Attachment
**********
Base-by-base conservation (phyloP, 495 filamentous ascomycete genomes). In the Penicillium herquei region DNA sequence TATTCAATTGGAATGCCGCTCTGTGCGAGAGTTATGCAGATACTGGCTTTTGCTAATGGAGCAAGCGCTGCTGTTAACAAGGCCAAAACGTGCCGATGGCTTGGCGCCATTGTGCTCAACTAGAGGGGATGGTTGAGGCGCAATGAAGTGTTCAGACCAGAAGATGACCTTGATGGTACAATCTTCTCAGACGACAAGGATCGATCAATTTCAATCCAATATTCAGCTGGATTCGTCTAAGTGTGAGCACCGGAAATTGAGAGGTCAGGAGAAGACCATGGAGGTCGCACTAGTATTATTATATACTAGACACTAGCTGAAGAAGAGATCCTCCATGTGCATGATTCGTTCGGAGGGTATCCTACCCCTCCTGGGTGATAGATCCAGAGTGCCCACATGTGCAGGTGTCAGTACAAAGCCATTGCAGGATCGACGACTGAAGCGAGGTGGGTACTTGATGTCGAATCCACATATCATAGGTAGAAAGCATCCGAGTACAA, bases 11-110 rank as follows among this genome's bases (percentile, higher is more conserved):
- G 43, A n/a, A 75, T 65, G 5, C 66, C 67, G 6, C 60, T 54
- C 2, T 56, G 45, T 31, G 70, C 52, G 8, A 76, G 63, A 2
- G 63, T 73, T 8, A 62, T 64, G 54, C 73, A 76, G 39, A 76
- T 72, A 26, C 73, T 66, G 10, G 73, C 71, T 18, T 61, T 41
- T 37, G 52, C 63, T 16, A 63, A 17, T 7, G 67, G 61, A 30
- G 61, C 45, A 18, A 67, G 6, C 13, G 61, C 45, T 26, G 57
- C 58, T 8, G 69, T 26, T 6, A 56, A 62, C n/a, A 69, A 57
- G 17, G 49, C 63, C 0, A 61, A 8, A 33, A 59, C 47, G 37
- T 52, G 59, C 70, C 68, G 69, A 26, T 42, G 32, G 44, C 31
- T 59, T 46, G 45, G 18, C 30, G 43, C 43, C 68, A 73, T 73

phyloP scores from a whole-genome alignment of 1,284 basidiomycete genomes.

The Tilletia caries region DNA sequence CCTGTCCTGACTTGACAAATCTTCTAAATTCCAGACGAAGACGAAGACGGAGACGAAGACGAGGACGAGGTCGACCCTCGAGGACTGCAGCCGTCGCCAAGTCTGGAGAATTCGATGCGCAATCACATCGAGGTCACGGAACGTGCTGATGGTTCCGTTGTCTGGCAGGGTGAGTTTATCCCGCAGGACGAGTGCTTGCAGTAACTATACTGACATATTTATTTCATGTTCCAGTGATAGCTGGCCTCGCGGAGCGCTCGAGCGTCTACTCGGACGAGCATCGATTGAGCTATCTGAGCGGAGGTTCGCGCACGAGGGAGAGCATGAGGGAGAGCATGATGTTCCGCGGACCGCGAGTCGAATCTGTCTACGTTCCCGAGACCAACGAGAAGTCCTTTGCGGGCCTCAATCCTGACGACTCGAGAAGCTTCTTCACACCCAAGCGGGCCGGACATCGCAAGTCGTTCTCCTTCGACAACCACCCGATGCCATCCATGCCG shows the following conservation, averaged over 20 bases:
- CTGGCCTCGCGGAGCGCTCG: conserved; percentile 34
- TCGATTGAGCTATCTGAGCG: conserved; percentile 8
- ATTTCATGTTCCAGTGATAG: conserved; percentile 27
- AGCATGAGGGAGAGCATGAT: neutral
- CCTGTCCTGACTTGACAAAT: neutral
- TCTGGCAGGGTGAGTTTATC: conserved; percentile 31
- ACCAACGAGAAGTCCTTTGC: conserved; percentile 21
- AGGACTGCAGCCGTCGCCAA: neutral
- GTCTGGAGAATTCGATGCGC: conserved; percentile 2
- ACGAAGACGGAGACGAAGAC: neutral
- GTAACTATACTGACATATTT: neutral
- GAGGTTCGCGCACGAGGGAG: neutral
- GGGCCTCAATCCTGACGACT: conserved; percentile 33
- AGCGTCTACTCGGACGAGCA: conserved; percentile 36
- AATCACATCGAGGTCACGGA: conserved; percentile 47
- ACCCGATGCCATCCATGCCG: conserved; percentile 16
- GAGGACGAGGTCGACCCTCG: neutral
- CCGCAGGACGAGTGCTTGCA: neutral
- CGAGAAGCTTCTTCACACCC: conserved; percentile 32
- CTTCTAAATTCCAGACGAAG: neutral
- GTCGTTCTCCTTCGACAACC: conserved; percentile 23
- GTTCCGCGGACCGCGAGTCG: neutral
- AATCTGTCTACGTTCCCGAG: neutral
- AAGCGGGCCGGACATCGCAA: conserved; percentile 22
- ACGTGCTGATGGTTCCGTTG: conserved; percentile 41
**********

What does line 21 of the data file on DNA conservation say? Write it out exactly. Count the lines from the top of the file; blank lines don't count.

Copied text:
- AGGACTGCAGCCGTCGCCAA: neutral